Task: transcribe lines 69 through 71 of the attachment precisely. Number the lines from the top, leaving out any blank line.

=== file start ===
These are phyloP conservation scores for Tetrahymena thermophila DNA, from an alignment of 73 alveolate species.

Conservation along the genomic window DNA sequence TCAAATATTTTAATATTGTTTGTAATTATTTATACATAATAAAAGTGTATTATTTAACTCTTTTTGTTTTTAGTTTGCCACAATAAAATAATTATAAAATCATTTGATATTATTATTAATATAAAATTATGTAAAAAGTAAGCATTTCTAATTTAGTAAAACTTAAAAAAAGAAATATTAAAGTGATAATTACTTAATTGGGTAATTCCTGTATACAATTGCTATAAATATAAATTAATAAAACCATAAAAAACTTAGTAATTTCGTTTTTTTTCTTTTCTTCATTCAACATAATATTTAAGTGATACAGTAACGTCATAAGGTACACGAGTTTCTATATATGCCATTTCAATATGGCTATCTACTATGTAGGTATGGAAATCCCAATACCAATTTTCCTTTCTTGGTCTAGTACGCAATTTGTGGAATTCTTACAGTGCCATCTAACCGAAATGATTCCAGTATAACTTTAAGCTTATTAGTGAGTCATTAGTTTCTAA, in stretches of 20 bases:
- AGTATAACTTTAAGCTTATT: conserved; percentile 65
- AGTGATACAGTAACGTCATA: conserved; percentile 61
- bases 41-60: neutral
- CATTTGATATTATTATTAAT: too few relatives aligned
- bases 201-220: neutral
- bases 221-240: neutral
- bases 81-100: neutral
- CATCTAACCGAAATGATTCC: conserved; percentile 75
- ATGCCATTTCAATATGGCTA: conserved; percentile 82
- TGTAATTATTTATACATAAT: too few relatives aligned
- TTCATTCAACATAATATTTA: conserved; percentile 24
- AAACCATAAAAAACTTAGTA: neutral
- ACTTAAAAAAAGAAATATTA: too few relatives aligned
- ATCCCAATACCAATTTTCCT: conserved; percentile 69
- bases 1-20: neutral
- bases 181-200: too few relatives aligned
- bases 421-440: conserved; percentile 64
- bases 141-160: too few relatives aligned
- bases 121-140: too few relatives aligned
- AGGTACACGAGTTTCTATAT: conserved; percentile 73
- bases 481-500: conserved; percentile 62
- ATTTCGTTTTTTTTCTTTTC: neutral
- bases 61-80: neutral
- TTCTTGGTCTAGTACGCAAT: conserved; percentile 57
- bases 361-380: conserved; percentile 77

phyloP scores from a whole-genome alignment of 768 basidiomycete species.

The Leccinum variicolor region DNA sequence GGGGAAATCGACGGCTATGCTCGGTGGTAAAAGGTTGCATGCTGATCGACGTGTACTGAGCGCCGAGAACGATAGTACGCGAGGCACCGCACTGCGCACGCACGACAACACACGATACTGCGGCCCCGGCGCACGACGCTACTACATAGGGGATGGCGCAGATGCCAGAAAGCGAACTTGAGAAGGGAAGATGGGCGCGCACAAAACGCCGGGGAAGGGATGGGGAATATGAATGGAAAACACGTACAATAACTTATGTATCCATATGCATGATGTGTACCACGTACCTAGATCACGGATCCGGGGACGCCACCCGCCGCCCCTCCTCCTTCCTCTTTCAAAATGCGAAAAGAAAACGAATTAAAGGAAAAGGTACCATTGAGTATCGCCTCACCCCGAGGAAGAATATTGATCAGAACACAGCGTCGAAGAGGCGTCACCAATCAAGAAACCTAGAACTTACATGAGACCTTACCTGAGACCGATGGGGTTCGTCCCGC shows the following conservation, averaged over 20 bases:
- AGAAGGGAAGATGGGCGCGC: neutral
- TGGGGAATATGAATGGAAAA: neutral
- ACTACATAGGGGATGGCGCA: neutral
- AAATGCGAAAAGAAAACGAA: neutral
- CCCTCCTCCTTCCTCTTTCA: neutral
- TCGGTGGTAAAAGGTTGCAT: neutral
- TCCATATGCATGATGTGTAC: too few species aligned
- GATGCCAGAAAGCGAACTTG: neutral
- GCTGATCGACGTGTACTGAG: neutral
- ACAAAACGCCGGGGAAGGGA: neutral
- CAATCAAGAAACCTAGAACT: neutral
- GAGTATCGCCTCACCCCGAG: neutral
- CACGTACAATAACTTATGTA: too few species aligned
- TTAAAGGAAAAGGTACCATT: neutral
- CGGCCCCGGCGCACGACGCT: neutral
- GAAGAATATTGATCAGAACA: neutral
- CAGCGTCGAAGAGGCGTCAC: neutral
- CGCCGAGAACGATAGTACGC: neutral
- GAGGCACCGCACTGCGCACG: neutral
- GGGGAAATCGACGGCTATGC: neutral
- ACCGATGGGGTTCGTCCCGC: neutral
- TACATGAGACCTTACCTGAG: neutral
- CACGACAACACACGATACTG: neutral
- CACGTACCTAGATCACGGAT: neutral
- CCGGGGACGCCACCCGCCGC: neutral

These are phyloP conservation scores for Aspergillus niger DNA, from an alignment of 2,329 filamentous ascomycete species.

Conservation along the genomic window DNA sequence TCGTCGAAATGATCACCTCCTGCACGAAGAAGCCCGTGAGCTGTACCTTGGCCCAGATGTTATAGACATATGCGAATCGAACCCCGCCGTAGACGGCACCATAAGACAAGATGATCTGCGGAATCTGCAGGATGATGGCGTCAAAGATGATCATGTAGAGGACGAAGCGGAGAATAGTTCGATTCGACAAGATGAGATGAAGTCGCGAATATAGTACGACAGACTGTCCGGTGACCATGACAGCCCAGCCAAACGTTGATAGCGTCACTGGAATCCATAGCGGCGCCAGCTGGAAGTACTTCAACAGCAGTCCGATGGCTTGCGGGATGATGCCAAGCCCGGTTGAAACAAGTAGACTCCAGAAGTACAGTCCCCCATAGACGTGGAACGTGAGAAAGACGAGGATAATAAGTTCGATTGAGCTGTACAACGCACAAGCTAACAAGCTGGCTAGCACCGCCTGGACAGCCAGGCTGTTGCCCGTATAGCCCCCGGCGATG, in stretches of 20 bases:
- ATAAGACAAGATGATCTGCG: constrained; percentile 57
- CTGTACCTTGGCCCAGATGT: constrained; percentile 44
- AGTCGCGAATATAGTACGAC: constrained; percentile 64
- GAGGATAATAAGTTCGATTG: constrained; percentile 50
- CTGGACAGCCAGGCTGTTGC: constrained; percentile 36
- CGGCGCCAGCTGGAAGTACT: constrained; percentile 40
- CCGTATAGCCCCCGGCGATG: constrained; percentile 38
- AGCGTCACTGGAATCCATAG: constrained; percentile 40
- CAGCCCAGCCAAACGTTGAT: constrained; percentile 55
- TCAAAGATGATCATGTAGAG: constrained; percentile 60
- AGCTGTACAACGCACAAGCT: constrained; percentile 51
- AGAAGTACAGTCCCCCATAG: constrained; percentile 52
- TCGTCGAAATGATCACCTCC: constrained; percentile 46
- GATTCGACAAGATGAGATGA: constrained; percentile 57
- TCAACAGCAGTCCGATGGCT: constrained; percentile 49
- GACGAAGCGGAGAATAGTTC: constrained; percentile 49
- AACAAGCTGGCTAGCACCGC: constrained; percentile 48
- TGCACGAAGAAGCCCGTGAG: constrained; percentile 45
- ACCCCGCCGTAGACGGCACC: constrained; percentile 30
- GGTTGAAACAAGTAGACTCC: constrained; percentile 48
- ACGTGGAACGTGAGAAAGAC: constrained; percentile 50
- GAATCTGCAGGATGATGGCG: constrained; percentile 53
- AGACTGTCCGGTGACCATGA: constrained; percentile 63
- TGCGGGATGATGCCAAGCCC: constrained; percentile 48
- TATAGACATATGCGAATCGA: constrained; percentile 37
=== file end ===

- TCGTCGAAATGATCACCTCC: constrained; percentile 46
- GATTCGACAAGATGAGATGA: constrained; percentile 57
- TCAACAGCAGTCCGATGGCT: constrained; percentile 49